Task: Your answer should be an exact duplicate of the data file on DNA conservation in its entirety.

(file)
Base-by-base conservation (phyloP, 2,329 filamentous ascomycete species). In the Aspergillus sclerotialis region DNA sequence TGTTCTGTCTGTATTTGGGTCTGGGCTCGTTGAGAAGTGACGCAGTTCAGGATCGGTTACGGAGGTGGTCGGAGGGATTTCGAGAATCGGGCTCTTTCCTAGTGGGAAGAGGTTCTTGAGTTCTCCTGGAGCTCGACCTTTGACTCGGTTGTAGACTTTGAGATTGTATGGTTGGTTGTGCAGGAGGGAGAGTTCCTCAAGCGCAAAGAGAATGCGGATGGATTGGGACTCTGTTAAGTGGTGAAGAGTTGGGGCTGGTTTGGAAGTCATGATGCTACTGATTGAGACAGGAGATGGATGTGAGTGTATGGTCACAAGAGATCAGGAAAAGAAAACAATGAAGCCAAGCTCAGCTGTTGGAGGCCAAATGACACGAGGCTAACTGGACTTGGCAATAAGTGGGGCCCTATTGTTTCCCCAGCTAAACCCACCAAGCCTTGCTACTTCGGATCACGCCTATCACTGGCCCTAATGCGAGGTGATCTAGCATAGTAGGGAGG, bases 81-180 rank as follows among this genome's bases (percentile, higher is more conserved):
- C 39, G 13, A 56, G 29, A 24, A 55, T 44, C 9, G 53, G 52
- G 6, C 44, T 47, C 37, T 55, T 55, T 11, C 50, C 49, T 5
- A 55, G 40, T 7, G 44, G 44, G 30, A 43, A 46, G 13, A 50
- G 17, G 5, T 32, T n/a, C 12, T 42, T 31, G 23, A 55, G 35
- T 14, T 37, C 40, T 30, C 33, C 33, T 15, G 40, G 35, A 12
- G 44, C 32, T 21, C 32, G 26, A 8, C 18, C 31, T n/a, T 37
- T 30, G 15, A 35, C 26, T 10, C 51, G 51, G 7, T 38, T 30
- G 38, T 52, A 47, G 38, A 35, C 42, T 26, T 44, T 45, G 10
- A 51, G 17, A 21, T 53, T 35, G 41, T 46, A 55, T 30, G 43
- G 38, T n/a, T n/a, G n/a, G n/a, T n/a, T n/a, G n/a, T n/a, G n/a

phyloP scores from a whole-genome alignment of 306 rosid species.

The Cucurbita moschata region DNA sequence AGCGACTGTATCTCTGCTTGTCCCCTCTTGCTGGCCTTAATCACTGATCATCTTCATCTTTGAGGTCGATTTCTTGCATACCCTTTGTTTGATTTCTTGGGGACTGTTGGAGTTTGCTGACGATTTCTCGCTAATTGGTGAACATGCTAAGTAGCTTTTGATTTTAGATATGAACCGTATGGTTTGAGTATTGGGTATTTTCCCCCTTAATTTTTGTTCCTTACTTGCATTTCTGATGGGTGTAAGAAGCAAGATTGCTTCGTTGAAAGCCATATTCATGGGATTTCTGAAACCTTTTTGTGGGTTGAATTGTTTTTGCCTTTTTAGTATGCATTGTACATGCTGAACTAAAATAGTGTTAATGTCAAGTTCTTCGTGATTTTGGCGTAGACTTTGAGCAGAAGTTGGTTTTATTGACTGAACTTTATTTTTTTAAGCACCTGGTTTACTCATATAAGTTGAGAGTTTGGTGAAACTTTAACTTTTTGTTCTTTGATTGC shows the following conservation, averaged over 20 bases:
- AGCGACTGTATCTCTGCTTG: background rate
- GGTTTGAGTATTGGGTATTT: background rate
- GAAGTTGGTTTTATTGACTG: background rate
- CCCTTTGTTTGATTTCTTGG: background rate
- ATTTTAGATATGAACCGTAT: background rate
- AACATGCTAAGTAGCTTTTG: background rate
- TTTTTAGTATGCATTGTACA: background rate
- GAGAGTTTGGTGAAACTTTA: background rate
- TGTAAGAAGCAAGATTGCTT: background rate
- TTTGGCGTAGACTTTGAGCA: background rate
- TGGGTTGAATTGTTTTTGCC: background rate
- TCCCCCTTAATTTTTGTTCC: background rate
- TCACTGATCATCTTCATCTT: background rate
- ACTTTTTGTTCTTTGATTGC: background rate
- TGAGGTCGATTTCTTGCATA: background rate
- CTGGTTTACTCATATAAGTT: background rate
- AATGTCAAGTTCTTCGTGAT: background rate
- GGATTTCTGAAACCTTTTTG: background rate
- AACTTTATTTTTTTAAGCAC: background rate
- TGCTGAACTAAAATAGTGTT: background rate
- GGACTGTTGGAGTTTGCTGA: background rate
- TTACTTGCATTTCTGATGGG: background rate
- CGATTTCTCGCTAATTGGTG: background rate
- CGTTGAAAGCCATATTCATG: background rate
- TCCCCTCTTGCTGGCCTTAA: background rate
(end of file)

Base-by-base conservation (phyloP, 2,329 filamentous ascomycete species). In the Aspergillus sclerotialis region DNA sequence TGTTCTGTCTGTATTTGGGTCTGGGCTCGTTGAGAAGTGACGCAGTTCAGGATCGGTTACGGAGGTGGTCGGAGGGATTTCGAGAATCGGGCTCTTTCCTAGTGGGAAGAGGTTCTTGAGTTCTCCTGGAGCTCGACCTTTGACTCGGTTGTAGACTTTGAGATTGTATGGTTGGTTGTGCAGGAGGGAGAGTTCCTCAAGCGCAAAGAGAATGCGGATGGATTGGGACTCTGTTAAGTGGTGAAGAGTTGGGGCTGGTTTGGAAGTCATGATGCTACTGATTGAGACAGGAGATGGATGTGAGTGTATGGTCACAAGAGATCAGGAAAAGAAAACAATGAAGCCAAGCTCAGCTGTTGGAGGCCAAATGACACGAGGCTAACTGGACTTGGCAATAAGTGGGGCCCTATTGTTTCCCCAGCTAAACCCACCAAGCCTTGCTACTTCGGATCACGCCTATCACTGGCCCTAATGCGAGGTGATCTAGCATAGTAGGGAGG, bases 81-180 rank as follows among this genome's bases (percentile, higher is more conserved):
- C 39, G 13, A 56, G 29, A 24, A 55, T 44, C 9, G 53, G 52
- G 6, C 44, T 47, C 37, T 55, T 55, T 11, C 50, C 49, T 5
- A 55, G 40, T 7, G 44, G 44, G 30, A 43, A 46, G 13, A 50
- G 17, G 5, T 32, T n/a, C 12, T 42, T 31, G 23, A 55, G 35
- T 14, T 37, C 40, T 30, C 33, C 33, T 15, G 40, G 35, A 12
- G 44, C 32, T 21, C 32, G 26, A 8, C 18, C 31, T n/a, T 37
- T 30, G 15, A 35, C 26, T 10, C 51, G 51, G 7, T 38, T 30
- G 38, T 52, A 47, G 38, A 35, C 42, T 26, T 44, T 45, G 10
- A 51, G 17, A 21, T 53, T 35, G 41, T 46, A 55, T 30, G 43
- G 38, T n/a, T n/a, G n/a, G n/a, T n/a, T n/a, G n/a, T n/a, G n/a

phyloP scores from a whole-genome alignment of 306 rosid species.

The Cucurbita moschata region DNA sequence AGCGACTGTATCTCTGCTTGTCCCCTCTTGCTGGCCTTAATCACTGATCATCTTCATCTTTGAGGTCGATTTCTTGCATACCCTTTGTTTGATTTCTTGGGGACTGTTGGAGTTTGCTGACGATTTCTCGCTAATTGGTGAACATGCTAAGTAGCTTTTGATTTTAGATATGAACCGTATGGTTTGAGTATTGGGTATTTTCCCCCTTAATTTTTGTTCCTTACTTGCATTTCTGATGGGTGTAAGAAGCAAGATTGCTTCGTTGAAAGCCATATTCATGGGATTTCTGAAACCTTTTTGTGGGTTGAATTGTTTTTGCCTTTTTAGTATGCATTGTACATGCTGAACTAAAATAGTGTTAATGTCAAGTTCTTCGTGATTTTGGCGTAGACTTTGAGCAGAAGTTGGTTTTATTGACTGAACTTTATTTTTTTAAGCACCTGGTTTACTCATATAAGTTGAGAGTTTGGTGAAACTTTAACTTTTTGTTCTTTGATTGC shows the following conservation, averaged over 20 bases:
- AGCGACTGTATCTCTGCTTG: background rate
- GGTTTGAGTATTGGGTATTT: background rate
- GAAGTTGGTTTTATTGACTG: background rate
- CCCTTTGTTTGATTTCTTGG: background rate
- ATTTTAGATATGAACCGTAT: background rate
- AACATGCTAAGTAGCTTTTG: background rate
- TTTTTAGTATGCATTGTACA: background rate
- GAGAGTTTGGTGAAACTTTA: background rate
- TGTAAGAAGCAAGATTGCTT: background rate
- TTTGGCGTAGACTTTGAGCA: background rate
- TGGGTTGAATTGTTTTTGCC: background rate
- TCCCCCTTAATTTTTGTTCC: background rate
- TCACTGATCATCTTCATCTT: background rate
- ACTTTTTGTTCTTTGATTGC: background rate
- TGAGGTCGATTTCTTGCATA: background rate
- CTGGTTTACTCATATAAGTT: background rate
- AATGTCAAGTTCTTCGTGAT: background rate
- GGATTTCTGAAACCTTTTTG: background rate
- AACTTTATTTTTTTAAGCAC: background rate
- TGCTGAACTAAAATAGTGTT: background rate
- GGACTGTTGGAGTTTGCTGA: background rate
- TTACTTGCATTTCTGATGGG: background rate
- CGATTTCTCGCTAATTGGTG: background rate
- CGTTGAAAGCCATATTCATG: background rate
- TCCCCTCTTGCTGGCCTTAA: background rate